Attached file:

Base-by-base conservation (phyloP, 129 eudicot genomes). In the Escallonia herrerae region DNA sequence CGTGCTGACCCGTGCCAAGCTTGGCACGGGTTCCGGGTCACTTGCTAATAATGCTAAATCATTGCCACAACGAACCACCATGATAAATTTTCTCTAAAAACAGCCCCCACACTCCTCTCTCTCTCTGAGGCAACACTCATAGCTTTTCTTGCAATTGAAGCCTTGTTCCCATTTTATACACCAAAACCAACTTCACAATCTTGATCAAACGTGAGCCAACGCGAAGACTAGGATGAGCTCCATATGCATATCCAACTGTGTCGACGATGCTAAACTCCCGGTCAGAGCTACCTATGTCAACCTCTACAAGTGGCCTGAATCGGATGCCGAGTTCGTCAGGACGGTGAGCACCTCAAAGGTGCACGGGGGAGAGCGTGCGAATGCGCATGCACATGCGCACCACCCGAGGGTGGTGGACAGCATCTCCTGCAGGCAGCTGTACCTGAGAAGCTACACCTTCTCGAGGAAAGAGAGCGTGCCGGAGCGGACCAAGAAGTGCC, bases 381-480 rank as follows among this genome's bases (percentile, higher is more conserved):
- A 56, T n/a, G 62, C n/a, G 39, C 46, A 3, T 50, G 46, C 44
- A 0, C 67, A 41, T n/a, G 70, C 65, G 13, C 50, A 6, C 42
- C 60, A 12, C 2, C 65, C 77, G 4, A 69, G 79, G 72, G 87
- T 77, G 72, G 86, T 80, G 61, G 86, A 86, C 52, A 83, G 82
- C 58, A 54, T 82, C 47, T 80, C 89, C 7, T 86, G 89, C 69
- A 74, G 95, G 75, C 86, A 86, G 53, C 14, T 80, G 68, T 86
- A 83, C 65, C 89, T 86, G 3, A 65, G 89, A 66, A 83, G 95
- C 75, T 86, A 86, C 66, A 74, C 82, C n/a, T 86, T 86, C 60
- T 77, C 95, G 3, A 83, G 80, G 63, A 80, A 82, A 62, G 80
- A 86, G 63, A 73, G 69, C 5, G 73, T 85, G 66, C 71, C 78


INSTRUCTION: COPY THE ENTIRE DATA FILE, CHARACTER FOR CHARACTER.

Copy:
Base-by-base conservation (phyloP, 129 eudicot genomes). In the Escallonia herrerae region DNA sequence CGTGCTGACCCGTGCCAAGCTTGGCACGGGTTCCGGGTCACTTGCTAATAATGCTAAATCATTGCCACAACGAACCACCATGATAAATTTTCTCTAAAAACAGCCCCCACACTCCTCTCTCTCTCTGAGGCAACACTCATAGCTTTTCTTGCAATTGAAGCCTTGTTCCCATTTTATACACCAAAACCAACTTCACAATCTTGATCAAACGTGAGCCAACGCGAAGACTAGGATGAGCTCCATATGCATATCCAACTGTGTCGACGATGCTAAACTCCCGGTCAGAGCTACCTATGTCAACCTCTACAAGTGGCCTGAATCGGATGCCGAGTTCGTCAGGACGGTGAGCACCTCAAAGGTGCACGGGGGAGAGCGTGCGAATGCGCATGCACATGCGCACCACCCGAGGGTGGTGGACAGCATCTCCTGCAGGCAGCTGTACCTGAGAAGCTACACCTTCTCGAGGAAAGAGAGCGTGCCGGAGCGGACCAAGAAGTGCC, bases 381-480 rank as follows among this genome's bases (percentile, higher is more conserved):
- A 56, T n/a, G 62, C n/a, G 39, C 46, A 3, T 50, G 46, C 44
- A 0, C 67, A 41, T n/a, G 70, C 65, G 13, C 50, A 6, C 42
- C 60, A 12, C 2, C 65, C 77, G 4, A 69, G 79, G 72, G 87
- T 77, G 72, G 86, T 80, G 61, G 86, A 86, C 52, A 83, G 82
- C 58, A 54, T 82, C 47, T 80, C 89, C 7, T 86, G 89, C 69
- A 74, G 95, G 75, C 86, A 86, G 53, C 14, T 80, G 68, T 86
- A 83, C 65, C 89, T 86, G 3, A 65, G 89, A 66, A 83, G 95
- C 75, T 86, A 86, C 66, A 74, C 82, C n/a, T 86, T 86, C 60
- T 77, C 95, G 3, A 83, G 80, G 63, A 80, A 82, A 62, G 80
- A 86, G 63, A 73, G 69, C 5, G 73, T 85, G 66, C 71, C 78